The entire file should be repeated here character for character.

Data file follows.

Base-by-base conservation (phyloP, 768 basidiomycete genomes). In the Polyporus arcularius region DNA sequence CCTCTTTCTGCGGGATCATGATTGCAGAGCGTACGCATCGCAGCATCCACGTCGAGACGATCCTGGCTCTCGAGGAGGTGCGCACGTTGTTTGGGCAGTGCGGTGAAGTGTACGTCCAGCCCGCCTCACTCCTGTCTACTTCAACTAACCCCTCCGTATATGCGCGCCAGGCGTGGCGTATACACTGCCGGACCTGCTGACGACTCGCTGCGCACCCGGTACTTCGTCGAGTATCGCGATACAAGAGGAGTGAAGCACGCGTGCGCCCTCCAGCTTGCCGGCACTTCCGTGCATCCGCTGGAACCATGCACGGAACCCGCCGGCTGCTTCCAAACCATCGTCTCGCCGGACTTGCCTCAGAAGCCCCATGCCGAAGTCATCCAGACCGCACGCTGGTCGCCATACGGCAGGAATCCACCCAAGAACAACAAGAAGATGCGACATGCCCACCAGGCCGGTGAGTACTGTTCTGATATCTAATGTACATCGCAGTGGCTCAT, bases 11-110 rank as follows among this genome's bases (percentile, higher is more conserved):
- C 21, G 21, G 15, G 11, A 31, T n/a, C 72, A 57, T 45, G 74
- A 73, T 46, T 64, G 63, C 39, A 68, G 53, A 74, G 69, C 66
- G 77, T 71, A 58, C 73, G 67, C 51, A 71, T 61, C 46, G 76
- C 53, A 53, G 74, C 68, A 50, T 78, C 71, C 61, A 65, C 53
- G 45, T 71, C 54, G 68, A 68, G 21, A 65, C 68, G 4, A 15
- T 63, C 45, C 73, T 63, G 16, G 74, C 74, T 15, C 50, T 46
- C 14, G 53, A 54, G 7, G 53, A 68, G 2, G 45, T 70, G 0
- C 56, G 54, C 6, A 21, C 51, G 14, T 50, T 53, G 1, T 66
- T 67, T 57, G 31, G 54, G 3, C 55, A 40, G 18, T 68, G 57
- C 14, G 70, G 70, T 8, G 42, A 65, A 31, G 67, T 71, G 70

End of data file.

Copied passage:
Base-by-base conservation (phyloP, 768 basidiomycete genomes). In the Polyporus arcularius region DNA sequence CCTCTTTCTGCGGGATCATGATTGCAGAGCGTACGCATCGCAGCATCCACGTCGAGACGATCCTGGCTCTCGAGGAGGTGCGCACGTTGTTTGGGCAGTGCGGTGAAGTGTACGTCCAGCCCGCCTCACTCCTGTCTACTTCAACTAACCCCTCCGTATATGCGCGCCAGGCGTGGCGTATACACTGCCGGACCTGCTGACGACTCGCTGCGCACCCGGTACTTCGTCGAGTATCGCGATACAAGAGGAGTGAAGCACGCGTGCGCCCTCCAGCTTGCCGGCACTTCCGTGCATCCGCTGGAACCATGCACGGAACCCGCCGGCTGCTTCCAAACCATCGTCTCGCCGGACTTGCCTCAGAAGCCCCATGCCGAAGTCATCCAGACCGCACGCTGGTCGCCATACGGCAGGAATCCACCCAAGAACAACAAGAAGATGCGACATGCCCACCAGGCCGGTGAGTACTGTTCTGATATCTAATGTACATCGCAGTGGCTCAT, bases 11-110 rank as follows among this genome's bases (percentile, higher is more conserved):
- C 21, G 21, G 15, G 11, A 31, T n/a, C 72, A 57, T 45, G 74
- A 73, T 46, T 64, G 63, C 39, A 68, G 53, A 74, G 69, C 66
- G 77, T 71, A 58, C 73, G 67, C 51, A 71, T 61, C 46, G 76
- C 53, A 53, G 74, C 68, A 50, T 78, C 71, C 61, A 65, C 53
- G 45, T 71, C 54, G 68, A 68, G 21, A 65, C 68, G 4, A 15
- T 63, C 45, C 73, T 63, G 16, G 74, C 74, T 15, C 50, T 46
- C 14, G 53, A 54, G 7, G 53, A 68, G 2, G 45, T 70, G 0
- C 56, G 54, C 6, A 21, C 51, G 14, T 50, T 53, G 1, T 66
- T 67, T 57, G 31, G 54, G 3, C 55, A 40, G 18, T 68, G 57
- C 14, G 70, G 70, T 8, G 42, A 65, A 31, G 67, T 71, G 70